Building an Open-Source CRM for Tourism with Telematika and Apatar

by Ludmila RadzevichNovember 3, 2008
Learn how Wild-East Marketing integrated SugarCRM in three quick steps, while achieving compatibility with the internal system and eliminating possible issues.

Wild-East Marketing GmbH, one of Germany’s leading service provider for online booking systems (OBS), decided to implement the open-source SugarCRM.

“SugarCRM is the world’s leading provider of commercial open-source customer relationship management (CRM) software for companies of all sizes. SugarCRM easily adapts to any business environment by offering a more flexible, cost-effective alternative than proprietary applications. The open-source architecture allows companies to more easily customize and integrate customer-facing business processes in order to build and maintain more profitable relationships. The system offers several deployment options, including on-demand, on-site, and appliance-based solutions to suit customers’ security, integration, and configuration needs.“

 

Implementing SugarCRM in three steps

For Wild-East Marketing, Telematika set up a three-step integration model, which would make sure that the company gets a CRM as quickly as possible and that it gets fully integrated with all company departments and software systems. The secondary target of the CRM implementation was to eliminate as many data isles as possible.

Step 1 was setting up a basic SugarCRM and customizing it to the everyday needs of Wild-East Marketing. This included the import of all existing customer data from the “Combit Address Manager,” all Outlook instances, and Access databases. Internal communication was greatly improved by using a shared calendar and an Outlook/Thunderbird plug-in, which enables all employees to access a complete communications history with each customer.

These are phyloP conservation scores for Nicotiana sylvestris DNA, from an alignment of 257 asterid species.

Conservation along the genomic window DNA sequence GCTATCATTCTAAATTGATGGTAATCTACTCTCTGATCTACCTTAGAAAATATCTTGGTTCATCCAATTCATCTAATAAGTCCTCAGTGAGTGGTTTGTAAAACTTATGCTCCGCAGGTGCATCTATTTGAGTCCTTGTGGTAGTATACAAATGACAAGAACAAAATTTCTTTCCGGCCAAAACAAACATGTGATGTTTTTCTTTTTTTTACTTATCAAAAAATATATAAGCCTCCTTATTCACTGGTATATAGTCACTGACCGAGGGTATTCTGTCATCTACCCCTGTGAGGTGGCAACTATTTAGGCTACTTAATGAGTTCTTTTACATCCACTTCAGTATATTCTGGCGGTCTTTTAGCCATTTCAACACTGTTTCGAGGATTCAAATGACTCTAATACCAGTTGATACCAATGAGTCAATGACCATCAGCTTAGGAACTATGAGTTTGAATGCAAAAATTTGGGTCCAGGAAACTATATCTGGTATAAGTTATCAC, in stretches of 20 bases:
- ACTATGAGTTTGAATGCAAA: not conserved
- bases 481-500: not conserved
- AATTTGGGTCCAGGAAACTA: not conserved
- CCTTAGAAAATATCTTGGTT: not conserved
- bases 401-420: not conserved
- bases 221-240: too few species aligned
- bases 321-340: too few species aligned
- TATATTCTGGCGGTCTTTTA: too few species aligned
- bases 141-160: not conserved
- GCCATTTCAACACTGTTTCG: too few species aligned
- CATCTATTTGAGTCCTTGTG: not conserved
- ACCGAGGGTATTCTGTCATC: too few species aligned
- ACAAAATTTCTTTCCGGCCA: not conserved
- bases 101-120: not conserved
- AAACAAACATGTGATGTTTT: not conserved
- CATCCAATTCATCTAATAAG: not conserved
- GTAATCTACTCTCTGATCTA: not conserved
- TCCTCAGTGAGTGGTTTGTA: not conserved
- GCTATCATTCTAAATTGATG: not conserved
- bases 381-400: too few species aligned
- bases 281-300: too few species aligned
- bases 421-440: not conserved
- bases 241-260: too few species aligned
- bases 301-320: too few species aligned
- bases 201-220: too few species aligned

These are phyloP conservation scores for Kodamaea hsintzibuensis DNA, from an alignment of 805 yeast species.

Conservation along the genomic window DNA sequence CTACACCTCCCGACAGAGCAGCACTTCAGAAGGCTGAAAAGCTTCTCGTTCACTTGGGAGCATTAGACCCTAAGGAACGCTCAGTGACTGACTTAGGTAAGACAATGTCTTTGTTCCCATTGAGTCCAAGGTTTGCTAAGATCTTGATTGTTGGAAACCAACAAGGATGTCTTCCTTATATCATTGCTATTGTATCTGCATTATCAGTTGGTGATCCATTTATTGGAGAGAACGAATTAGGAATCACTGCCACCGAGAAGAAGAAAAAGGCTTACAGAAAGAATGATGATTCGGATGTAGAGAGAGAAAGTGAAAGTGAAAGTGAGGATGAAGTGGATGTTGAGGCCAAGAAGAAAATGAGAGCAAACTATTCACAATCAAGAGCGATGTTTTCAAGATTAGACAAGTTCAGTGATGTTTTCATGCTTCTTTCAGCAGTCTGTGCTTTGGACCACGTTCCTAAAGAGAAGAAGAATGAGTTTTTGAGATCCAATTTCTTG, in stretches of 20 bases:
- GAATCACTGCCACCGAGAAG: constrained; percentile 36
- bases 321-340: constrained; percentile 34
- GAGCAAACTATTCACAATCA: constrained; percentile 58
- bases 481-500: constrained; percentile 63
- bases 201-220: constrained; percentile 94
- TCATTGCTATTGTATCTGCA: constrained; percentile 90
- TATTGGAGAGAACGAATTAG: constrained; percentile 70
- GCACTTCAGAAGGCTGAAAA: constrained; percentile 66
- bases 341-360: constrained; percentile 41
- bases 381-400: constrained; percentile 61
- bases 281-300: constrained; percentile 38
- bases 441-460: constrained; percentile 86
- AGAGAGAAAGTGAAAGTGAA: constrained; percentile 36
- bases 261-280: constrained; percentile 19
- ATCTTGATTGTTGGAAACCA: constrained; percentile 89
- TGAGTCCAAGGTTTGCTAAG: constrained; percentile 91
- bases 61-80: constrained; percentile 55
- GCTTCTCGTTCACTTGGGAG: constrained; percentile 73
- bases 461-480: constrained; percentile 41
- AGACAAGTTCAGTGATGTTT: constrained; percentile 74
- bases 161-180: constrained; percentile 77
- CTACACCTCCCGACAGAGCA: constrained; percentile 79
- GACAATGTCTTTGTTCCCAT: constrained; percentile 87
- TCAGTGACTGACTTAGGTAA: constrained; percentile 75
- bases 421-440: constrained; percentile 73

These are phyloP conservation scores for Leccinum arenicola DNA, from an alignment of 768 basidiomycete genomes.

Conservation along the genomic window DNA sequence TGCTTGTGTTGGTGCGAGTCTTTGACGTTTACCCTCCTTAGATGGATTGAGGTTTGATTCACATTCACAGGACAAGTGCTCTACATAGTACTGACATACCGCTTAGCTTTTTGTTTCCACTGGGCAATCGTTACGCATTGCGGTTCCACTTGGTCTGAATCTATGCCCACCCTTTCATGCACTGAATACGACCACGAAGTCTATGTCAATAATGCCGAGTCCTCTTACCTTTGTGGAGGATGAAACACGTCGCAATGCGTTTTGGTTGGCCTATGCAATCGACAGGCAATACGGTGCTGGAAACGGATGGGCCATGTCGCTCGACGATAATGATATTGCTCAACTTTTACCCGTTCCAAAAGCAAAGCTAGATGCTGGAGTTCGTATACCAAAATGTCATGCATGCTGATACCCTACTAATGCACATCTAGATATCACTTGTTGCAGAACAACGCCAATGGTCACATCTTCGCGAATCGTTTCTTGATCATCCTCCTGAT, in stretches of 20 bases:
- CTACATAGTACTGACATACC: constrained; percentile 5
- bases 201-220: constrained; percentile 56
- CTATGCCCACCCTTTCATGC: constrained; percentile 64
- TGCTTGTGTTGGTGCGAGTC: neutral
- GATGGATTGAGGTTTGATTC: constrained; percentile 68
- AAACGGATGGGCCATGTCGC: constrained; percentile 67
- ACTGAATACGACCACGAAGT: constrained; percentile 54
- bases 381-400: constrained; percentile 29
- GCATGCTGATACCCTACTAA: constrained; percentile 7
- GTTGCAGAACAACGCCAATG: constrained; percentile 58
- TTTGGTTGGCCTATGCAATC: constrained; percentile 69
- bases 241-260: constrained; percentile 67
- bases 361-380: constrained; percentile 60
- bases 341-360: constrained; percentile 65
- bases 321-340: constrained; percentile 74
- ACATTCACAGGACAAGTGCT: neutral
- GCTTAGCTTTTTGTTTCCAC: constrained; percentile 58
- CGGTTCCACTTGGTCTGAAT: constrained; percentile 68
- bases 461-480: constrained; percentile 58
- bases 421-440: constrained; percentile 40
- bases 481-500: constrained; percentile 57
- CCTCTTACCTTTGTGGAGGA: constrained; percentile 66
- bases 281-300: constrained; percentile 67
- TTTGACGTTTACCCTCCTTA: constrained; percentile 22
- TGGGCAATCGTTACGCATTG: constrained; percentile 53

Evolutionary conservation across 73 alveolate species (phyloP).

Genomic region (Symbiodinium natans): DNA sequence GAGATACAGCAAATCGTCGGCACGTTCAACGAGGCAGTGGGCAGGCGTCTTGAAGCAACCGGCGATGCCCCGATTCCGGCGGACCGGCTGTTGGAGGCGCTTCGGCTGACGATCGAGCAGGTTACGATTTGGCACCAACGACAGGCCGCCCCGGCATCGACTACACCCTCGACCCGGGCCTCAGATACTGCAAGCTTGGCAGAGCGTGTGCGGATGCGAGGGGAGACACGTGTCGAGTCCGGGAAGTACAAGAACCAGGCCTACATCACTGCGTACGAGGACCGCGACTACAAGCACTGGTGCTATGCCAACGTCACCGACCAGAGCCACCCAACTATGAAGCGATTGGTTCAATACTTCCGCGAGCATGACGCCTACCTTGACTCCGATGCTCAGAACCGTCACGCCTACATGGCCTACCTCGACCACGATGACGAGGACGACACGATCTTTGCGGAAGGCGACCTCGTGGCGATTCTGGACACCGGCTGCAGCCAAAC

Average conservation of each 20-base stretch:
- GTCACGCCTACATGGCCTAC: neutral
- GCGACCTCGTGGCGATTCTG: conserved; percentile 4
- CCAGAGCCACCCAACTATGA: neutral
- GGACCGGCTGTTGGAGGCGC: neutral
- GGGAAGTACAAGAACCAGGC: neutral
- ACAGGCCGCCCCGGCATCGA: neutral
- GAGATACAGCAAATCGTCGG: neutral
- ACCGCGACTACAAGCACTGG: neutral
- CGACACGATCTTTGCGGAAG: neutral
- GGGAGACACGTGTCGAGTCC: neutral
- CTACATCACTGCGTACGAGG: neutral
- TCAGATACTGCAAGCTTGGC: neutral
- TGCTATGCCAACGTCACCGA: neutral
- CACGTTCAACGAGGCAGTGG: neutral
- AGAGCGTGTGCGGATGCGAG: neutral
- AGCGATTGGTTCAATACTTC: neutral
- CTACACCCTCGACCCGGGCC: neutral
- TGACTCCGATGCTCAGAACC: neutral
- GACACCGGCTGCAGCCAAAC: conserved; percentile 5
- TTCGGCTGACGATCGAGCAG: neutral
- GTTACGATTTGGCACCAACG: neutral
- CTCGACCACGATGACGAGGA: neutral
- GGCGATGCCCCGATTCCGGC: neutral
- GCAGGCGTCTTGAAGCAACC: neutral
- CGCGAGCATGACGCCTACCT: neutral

Furthermore, the team at Telematika implemented and enhanced the “Projects” module, substituting “eProject.” The management is now customer- and account-related, and each CRM user can be assigned to project tasks, get notifications on every relevant change to his/her project, etc.

Step 2 was developing a small business ERP package called crmXP. It extended SugarCRM Community Edition with the following modules:

  • Products
  • Product Catalogue
  • Price books
  • Quotes
  • Orders
  • Invoices
  • Cockpit

crmXP allows Wild-East Marketing to trace the complete customer life cycle throughout the company. The secondary target was emphasizing the distinction between B2C and B2B, which was realized by a flexible business model template engine for the “Orders” module.


The crmXP package

Step 3 was synchronizing the live data from Wild-East Marketings OBS with the extended SugarCRM. Besides the address data from customers, which would be organized and used for e-mail campaigns from SugarCRM, it was required to fetch all bookings, reservations (as “orders ”), and invoices, so the CRM system can show “who booked what and paid when” anytime. The synchronization had to be flexible and expandable by Wild-East Marketing employees, so engineers at Telematica decided to go for an ETL solution. Compared to other tools, Apatar was preferred because of its easy-to-grasp and intuitive handling, as well as a broad range of connectors and excellent support through the Apatar team.


The Apatar data map

Apatar enabled Telematika to easily connect and synchronize SugarCRM extended by crmXP with the Wild-East Marketings DATEV system (invoicing), the OBS, and some other MySQL and XML sources for statistics and Google AdSense.

Instead of creating one giant data map for all the synchronized information, the team set up a single data map for each module and arranged them with Apatar’s scheduling tool. That way, it’s easily possible for Wild-East Marketing employees to modify and update single imports if necessary.

Using the “Cockpit” module, Wild-East Marketing has a powerful business intelligence tool at hands that can generate real-time reports with a mouse click and show conversion rate, hit rate, and ROI of campaigns. It can also order summaries per quarter/month/year, as well as many other customer-, order-, or product-related information, and turn it into any kind of charting, which can be used as a flash object on a website, for presentations in PowerPoint or Impress, or in many other ways.


The crmXP Cockpit module

Future developments will open up the CRM to customers and enable them to track the status of their reservation. Furthermore, they will be able to file a case (i.e., complaint) into a ticketing system.

 

Further reading

  •  
  •  
  •